hesitating--evidently they mistrusted it. My men yelled aloud, as only
Kaffirs can, and that settled them. Headed by the wounded bull, whose
martial ardour, like my own, was somewhat cooled, they spread out and
dashed into the treacherous swamp--for such it was, though just then
there was no water to be seen. For a few yards all went well with
them, though they clearly found it heavy going; then suddenly the
great bull sank up to his belly in the stiff peaty soil, and remained
fixed. The others, mad with fear, took no heed of his struggles and
trumpetings, but plunged on to meet the same fate. In five minutes the
whole herd of them were hopelessly bogged, and the more they struggled
to escape, the deeper they sunk. There was one exception, indeed, a
cow managed to win back to firm shore, and, lifting her trunk,
prepared to charge us as we came up. But at that moment she heard the
scream of her calf, and rushed back to its assistance, only to be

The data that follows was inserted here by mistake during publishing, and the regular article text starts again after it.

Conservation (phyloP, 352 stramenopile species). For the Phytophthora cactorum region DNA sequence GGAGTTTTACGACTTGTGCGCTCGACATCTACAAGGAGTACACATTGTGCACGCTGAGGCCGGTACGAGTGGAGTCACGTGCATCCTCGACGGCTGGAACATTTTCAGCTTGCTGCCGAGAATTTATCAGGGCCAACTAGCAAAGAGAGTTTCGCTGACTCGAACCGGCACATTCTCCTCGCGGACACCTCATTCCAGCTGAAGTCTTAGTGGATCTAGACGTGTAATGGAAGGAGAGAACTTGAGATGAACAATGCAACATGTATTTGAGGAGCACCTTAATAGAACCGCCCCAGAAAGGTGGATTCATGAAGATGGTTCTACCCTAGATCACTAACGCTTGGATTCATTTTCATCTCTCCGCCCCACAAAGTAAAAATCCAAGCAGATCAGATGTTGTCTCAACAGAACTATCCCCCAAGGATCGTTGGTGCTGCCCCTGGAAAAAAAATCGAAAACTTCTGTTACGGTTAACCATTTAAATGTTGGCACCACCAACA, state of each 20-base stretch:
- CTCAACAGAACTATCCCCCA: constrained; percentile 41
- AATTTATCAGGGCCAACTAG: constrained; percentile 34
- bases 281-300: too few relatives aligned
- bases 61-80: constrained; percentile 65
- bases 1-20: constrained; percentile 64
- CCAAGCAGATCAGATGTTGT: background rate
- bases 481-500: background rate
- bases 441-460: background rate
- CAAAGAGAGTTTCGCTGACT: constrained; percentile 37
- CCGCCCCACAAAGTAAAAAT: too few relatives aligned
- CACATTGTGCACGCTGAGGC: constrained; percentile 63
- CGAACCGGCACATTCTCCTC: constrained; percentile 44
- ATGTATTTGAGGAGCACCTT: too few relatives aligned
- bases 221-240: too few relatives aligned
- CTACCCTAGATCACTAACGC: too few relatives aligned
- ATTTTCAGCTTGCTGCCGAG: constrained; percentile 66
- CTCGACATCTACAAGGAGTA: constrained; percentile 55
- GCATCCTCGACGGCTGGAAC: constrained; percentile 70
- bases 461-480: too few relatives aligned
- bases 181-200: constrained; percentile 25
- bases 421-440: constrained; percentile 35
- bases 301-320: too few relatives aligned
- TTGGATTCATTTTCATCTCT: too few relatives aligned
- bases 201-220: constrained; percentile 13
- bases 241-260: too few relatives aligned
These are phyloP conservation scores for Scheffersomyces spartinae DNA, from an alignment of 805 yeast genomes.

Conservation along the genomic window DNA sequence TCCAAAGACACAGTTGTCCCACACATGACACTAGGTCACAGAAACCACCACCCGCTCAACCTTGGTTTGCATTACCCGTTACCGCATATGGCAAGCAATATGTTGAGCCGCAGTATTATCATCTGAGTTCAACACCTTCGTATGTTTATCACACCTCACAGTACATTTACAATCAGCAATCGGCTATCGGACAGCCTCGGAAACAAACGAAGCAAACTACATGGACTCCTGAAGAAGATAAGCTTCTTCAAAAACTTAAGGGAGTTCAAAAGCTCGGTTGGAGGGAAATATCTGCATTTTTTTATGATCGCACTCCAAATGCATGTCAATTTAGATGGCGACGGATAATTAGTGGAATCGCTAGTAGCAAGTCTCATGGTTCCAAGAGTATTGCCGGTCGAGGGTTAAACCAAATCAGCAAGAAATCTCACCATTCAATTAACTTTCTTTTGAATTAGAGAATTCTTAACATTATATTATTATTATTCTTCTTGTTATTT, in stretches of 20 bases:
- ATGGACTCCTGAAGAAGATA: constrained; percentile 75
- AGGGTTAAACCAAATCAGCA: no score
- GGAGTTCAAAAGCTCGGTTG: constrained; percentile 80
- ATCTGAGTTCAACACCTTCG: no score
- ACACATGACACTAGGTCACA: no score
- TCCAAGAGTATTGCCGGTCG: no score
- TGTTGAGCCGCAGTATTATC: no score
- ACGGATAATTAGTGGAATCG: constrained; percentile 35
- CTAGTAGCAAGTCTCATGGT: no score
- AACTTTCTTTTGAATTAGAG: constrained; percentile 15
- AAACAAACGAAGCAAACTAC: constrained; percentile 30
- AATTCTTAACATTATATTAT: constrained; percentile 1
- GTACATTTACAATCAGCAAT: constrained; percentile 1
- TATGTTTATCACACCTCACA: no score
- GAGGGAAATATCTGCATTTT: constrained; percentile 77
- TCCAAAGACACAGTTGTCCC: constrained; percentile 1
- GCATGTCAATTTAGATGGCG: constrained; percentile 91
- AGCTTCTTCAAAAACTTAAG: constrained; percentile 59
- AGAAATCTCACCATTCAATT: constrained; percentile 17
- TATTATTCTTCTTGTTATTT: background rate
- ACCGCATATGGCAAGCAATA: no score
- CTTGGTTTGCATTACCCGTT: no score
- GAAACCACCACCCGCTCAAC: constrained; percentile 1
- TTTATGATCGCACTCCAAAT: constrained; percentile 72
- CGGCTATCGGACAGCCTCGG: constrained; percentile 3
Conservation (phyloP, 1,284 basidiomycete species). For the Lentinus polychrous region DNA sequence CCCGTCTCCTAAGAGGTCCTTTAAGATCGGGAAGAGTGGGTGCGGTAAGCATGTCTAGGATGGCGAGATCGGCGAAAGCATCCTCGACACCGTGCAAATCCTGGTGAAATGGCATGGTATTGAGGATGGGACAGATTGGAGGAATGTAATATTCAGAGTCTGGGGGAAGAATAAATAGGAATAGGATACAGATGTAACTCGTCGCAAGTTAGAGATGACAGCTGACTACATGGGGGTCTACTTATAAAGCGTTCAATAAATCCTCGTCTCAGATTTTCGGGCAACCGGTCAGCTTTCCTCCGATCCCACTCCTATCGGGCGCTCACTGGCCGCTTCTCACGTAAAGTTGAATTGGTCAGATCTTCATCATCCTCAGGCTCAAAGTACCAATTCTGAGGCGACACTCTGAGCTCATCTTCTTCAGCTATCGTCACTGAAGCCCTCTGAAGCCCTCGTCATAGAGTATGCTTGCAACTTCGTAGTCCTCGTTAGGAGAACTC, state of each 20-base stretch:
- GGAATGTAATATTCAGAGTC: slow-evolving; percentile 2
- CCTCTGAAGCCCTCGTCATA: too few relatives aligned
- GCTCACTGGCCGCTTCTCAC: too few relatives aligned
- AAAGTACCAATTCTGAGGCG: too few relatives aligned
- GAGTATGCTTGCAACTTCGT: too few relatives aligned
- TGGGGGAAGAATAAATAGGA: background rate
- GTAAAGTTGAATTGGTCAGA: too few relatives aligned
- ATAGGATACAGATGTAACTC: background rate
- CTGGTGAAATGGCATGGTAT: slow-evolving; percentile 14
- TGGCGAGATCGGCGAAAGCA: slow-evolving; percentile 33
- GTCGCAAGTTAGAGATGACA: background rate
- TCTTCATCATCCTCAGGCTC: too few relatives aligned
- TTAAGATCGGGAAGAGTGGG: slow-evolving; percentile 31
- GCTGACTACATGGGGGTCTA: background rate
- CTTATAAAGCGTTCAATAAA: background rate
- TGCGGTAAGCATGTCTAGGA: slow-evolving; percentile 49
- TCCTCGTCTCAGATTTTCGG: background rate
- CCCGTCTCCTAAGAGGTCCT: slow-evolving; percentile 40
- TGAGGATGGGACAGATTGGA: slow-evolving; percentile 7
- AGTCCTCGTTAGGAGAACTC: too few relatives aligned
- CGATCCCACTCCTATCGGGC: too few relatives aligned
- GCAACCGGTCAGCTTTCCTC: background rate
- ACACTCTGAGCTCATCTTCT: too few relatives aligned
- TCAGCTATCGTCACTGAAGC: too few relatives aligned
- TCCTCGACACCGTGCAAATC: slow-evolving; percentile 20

bogged with the others.

Such a scene I never saw before or since. The swamp was spotted all
over with the large forms of the elephants, and the air rang with
their screams of rage and terror as they waved their trunks wildly to
and fro. Now and then a monster would make a great effort and drag his
mass from its peaty bed, only to stick fast again at the next step. It
was a most pitiable sight, though one that gladdened the hearts of my
men. Even the best natives have little compassion for the sufferings
of animals.

Well, the rest was easy. The marsh that would not bear the elephants
carried our weight well enough. Before midnight all were dead, for we